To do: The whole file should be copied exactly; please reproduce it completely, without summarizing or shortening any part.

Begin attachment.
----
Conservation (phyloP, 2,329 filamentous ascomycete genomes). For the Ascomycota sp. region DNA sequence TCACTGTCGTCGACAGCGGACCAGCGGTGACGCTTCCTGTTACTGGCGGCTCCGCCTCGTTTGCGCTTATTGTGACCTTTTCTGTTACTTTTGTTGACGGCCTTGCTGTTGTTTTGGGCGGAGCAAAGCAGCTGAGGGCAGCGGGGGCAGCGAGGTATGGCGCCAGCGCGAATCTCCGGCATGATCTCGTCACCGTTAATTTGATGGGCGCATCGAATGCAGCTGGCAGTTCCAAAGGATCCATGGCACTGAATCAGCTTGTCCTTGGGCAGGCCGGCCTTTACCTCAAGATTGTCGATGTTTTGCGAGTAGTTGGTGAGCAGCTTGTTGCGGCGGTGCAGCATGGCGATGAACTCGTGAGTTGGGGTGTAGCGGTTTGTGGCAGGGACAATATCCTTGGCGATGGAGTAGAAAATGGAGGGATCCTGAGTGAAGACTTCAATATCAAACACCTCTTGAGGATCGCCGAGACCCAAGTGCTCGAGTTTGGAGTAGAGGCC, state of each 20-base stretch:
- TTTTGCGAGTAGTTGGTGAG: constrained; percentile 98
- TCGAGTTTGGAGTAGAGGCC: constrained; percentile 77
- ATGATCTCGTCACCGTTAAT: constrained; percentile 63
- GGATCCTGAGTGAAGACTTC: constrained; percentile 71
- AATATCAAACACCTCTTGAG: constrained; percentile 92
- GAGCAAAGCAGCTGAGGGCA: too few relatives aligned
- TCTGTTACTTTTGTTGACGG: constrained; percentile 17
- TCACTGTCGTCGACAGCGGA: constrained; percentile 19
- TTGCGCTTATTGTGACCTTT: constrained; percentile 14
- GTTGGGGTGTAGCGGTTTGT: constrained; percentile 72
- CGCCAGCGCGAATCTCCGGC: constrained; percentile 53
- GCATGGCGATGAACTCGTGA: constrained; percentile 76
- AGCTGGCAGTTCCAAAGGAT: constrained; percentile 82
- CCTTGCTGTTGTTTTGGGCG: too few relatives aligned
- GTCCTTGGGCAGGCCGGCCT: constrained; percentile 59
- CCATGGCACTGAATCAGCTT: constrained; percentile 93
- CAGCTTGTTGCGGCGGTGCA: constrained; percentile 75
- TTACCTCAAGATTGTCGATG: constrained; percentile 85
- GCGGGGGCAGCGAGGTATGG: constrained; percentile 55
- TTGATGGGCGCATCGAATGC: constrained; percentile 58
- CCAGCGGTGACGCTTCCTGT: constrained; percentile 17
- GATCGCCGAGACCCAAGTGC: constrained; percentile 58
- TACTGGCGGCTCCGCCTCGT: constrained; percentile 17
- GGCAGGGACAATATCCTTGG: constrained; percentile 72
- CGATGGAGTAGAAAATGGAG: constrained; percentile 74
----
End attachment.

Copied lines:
Conservation (phyloP, 2,329 filamentous ascomycete genomes). For the Ascomycota sp. region DNA sequence TCACTGTCGTCGACAGCGGACCAGCGGTGACGCTTCCTGTTACTGGCGGCTCCGCCTCGTTTGCGCTTATTGTGACCTTTTCTGTTACTTTTGTTGACGGCCTTGCTGTTGTTTTGGGCGGAGCAAAGCAGCTGAGGGCAGCGGGGGCAGCGAGGTATGGCGCCAGCGCGAATCTCCGGCATGATCTCGTCACCGTTAATTTGATGGGCGCATCGAATGCAGCTGGCAGTTCCAAAGGATCCATGGCACTGAATCAGCTTGTCCTTGGGCAGGCCGGCCTTTACCTCAAGATTGTCGATGTTTTGCGAGTAGTTGGTGAGCAGCTTGTTGCGGCGGTGCAGCATGGCGATGAACTCGTGAGTTGGGGTGTAGCGGTTTGTGGCAGGGACAATATCCTTGGCGATGGAGTAGAAAATGGAGGGATCCTGAGTGAAGACTTCAATATCAAACACCTCTTGAGGATCGCCGAGACCCAAGTGCTCGAGTTTGGAGTAGAGGCC, state of each 20-base stretch:
- TTTTGCGAGTAGTTGGTGAG: constrained; percentile 98
- TCGAGTTTGGAGTAGAGGCC: constrained; percentile 77
- ATGATCTCGTCACCGTTAAT: constrained; percentile 63
- GGATCCTGAGTGAAGACTTC: constrained; percentile 71
- AATATCAAACACCTCTTGAG: constrained; percentile 92
- GAGCAAAGCAGCTGAGGGCA: too few relatives aligned
- TCTGTTACTTTTGTTGACGG: constrained; percentile 17
- TCACTGTCGTCGACAGCGGA: constrained; percentile 19
- TTGCGCTTATTGTGACCTTT: constrained; percentile 14
- GTTGGGGTGTAGCGGTTTGT: constrained; percentile 72
- CGCCAGCGCGAATCTCCGGC: constrained; percentile 53
- GCATGGCGATGAACTCGTGA: constrained; percentile 76
- AGCTGGCAGTTCCAAAGGAT: constrained; percentile 82
- CCTTGCTGTTGTTTTGGGCG: too few relatives aligned
- GTCCTTGGGCAGGCCGGCCT: constrained; percentile 59
- CCATGGCACTGAATCAGCTT: constrained; percentile 93
- CAGCTTGTTGCGGCGGTGCA: constrained; percentile 75
- TTACCTCAAGATTGTCGATG: constrained; percentile 85
- GCGGGGGCAGCGAGGTATGG: constrained; percentile 55
- TTGATGGGCGCATCGAATGC: constrained; percentile 58
- CCAGCGGTGACGCTTCCTGT: constrained; percentile 17
- GATCGCCGAGACCCAAGTGC: constrained; percentile 58
- TACTGGCGGCTCCGCCTCGT: constrained; percentile 17
- GGCAGGGACAATATCCTTGG: constrained; percentile 72
- CGATGGAGTAGAAAATGGAG: constrained; percentile 74